While cricket is traditionally dominated by right-handed batsmen, the number of left-handed batsmen is on the rise. Batting with your left hand can change the game significantly, especially against teams that aren't used to fielding against left-handed batsmen. You don't have to be left-handed to use a left-handed stance in cricket, either; your batting hand should be determined by your dominant eye and not your dominant hand.
Equipment for left-handed batsmen differ from that used for right-handed batting, though some pieces of equipment such as helmets are the same regardless of your batting hand. Choose left-handed gloves to bat left-handed as they feature additional padding over the left thumb to prevent injuries. Leg guards and other pads that feature additional padding on the left side are also available to provide extra protection for your body. When choosing a bat, select one that has a harder and darker right edge if possible to provide you with more power when the bat makes contact.
Gripping the Bat
The grip you use when batting left-handed is similar to that of a right-handed batsman, though your hand positioning is reversed. Place your left hand closest to the bat face, gripping the handle from behind so that your palm faces the bowler and your thumb and forefinger make a "V" in which the handle sits. Choke your right hand in close to your left hand, gripping the bat handle so that the palm faces the bat itself.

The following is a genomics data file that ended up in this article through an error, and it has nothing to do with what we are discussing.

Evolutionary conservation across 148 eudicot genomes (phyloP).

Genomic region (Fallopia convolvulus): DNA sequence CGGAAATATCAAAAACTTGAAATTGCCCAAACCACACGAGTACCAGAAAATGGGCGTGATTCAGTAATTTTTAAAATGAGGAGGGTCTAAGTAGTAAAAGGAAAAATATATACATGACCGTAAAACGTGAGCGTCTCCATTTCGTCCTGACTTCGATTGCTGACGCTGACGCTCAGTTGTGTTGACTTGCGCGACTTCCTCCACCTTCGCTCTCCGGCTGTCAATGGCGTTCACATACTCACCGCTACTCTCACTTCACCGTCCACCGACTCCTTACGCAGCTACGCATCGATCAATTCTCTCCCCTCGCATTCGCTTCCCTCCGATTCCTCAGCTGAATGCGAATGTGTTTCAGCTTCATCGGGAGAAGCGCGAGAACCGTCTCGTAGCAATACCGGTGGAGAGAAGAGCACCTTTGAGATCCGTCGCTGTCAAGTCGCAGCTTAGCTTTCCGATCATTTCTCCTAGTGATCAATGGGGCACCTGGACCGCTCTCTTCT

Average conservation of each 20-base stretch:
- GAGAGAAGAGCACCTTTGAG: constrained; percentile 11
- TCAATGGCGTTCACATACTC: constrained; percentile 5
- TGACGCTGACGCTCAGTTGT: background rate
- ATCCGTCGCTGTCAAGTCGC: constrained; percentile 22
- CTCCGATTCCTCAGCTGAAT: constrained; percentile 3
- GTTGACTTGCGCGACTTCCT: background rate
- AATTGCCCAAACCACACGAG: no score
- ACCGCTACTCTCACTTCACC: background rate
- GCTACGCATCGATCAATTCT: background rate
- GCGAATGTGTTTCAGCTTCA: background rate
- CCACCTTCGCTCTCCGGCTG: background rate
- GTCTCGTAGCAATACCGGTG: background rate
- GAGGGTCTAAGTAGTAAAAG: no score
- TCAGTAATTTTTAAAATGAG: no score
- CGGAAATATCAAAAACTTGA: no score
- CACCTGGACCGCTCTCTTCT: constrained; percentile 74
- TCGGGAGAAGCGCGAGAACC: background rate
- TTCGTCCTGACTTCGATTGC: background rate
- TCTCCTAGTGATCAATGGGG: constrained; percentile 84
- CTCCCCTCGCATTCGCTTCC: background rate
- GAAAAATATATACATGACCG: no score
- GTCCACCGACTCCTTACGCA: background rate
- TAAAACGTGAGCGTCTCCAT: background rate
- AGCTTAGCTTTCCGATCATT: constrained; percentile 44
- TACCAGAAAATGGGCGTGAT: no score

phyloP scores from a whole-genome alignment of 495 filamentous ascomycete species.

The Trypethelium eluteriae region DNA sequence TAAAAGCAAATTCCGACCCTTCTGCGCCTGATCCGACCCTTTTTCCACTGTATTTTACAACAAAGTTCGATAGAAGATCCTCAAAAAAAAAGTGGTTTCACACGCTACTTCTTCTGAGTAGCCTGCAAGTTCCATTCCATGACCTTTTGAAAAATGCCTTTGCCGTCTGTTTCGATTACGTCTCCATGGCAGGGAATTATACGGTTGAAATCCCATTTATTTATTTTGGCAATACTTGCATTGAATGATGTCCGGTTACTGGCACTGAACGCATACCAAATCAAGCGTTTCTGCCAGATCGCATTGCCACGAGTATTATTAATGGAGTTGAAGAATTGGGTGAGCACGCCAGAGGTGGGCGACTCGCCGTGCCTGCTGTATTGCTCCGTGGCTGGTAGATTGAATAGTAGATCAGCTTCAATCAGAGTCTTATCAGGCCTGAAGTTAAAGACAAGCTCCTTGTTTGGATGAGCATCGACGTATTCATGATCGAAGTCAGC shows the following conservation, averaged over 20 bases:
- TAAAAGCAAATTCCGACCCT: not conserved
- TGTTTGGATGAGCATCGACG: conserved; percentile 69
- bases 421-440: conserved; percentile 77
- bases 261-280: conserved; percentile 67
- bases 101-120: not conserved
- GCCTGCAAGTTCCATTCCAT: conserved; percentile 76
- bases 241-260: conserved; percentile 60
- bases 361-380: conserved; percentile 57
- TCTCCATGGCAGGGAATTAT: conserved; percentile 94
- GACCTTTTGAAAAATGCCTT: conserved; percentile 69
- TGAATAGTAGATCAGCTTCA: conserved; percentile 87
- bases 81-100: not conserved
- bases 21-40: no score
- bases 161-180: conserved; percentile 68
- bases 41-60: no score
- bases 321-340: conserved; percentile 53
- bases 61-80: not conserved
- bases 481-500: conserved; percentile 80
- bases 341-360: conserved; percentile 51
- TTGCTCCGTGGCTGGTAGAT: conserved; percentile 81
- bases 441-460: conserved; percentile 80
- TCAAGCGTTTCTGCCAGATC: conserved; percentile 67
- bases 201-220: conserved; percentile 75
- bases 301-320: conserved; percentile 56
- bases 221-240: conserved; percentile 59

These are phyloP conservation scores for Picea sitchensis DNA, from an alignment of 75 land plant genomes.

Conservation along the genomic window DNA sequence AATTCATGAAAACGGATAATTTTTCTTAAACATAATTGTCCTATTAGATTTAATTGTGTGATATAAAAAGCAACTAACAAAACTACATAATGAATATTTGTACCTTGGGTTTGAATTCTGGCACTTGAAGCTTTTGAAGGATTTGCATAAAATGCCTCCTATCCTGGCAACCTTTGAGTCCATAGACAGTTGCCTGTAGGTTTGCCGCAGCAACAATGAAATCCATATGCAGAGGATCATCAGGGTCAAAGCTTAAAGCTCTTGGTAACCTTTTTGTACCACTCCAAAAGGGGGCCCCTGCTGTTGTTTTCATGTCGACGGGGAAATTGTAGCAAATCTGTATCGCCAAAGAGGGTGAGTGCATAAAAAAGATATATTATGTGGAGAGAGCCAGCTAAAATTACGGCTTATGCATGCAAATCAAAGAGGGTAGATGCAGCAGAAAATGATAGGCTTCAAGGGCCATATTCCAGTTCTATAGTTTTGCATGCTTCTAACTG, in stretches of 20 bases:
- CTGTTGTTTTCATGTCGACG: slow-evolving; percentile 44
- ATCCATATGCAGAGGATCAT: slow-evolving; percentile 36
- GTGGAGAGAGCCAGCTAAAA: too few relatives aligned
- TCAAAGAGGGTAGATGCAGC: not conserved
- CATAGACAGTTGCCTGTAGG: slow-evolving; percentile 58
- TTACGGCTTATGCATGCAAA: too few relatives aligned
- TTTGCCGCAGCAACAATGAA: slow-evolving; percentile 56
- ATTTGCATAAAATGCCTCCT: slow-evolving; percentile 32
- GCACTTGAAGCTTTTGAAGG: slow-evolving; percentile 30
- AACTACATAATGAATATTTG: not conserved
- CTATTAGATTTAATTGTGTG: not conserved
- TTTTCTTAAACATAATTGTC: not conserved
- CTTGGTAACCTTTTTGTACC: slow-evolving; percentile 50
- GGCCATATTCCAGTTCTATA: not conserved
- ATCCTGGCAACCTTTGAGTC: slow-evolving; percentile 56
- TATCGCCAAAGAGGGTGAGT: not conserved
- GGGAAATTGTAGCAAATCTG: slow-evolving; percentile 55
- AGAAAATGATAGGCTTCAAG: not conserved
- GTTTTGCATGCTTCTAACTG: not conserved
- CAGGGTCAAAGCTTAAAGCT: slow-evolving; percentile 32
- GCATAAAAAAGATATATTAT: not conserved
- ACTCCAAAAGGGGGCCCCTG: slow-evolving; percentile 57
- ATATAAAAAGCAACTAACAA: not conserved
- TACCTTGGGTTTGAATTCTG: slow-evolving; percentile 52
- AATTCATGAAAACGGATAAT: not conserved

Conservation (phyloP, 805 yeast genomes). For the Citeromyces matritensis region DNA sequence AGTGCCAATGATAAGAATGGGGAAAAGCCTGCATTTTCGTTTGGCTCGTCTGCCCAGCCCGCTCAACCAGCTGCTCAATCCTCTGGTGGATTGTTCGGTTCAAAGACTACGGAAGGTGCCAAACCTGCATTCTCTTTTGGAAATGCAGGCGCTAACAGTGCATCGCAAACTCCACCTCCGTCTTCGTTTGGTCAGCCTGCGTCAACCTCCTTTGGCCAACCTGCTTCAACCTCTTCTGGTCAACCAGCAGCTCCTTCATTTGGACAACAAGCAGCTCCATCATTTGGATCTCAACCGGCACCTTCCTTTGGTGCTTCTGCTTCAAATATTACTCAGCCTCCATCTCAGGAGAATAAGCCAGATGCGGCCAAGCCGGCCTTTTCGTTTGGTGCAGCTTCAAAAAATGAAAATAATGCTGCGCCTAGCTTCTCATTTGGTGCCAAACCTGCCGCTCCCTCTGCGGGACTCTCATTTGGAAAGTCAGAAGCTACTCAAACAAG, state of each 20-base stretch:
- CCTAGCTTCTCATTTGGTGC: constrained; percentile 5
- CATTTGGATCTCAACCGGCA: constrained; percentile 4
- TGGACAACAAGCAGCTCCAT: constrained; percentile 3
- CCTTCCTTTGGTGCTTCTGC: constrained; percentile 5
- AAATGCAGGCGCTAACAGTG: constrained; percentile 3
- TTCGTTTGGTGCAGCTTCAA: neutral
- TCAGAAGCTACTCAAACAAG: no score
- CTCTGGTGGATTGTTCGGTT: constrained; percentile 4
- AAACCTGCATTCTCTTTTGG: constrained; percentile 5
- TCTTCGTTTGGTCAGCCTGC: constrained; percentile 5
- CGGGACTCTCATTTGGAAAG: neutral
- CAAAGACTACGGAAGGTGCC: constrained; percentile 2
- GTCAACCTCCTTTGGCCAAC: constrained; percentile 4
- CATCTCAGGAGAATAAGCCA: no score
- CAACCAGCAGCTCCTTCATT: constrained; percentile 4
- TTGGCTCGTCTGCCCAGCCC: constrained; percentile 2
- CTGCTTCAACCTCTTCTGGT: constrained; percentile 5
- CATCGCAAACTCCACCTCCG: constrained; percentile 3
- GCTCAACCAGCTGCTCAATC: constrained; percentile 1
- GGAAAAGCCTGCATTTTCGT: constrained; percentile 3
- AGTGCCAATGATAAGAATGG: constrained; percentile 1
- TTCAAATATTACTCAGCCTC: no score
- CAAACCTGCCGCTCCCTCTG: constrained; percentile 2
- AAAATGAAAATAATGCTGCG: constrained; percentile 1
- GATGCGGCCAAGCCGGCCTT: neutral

The stance that you assume while batting has a significant influence on how successful you are when batting. Face your right shoulder toward the bowler, with your feet approximately a foot-length apart either to the side of or on the popping crease. Keep your weight on the balls of your feet with your knees slightly bent, as this allows you to easily adjust your stance to react to how the ball travels.
Anticipating the Rough
If there is a disadvantage to batting left-handed, it is that you have more problems with the "rough" than right-handed batsmen do. As the game progresses, footmarks made by the bowlers during their run-up create a rough surface that can interfere with the way bowled balls move; a ball hitting the rough may bounce or spin, making it harder for the batsman to hit. As many bowlers are right-handed, their footmarks appear on the opposite side of the pitch from left-handed batsmen. Opposing bowlers often aim for the rough in an attempt to make a left-handed batsman's swing harder.
The angle at which you hit the ball is different when batting left-handed than right, but you can use this to your advantage. A solid hit at an angle from a left-handed batsman is significantly different than the straight up-and-down hits that are often from right-handed batsmen. Off-side strokes are also easier when batting with a left-handed grip as a result of this change of angles. This can make it harder for the opposing team to catch hit balls or quickly get a hit ball to the wicket, allowing you time to score one or more runs.
Born in West Virginia, Jack Gerard now lives in Kentucky. A writer and editor with more than 10 years of experience, he has written both articles and poetry for publication in magazines and online. A former nationally ranked sport fencer, Gerard also spent several years as a fencing coach and trainer.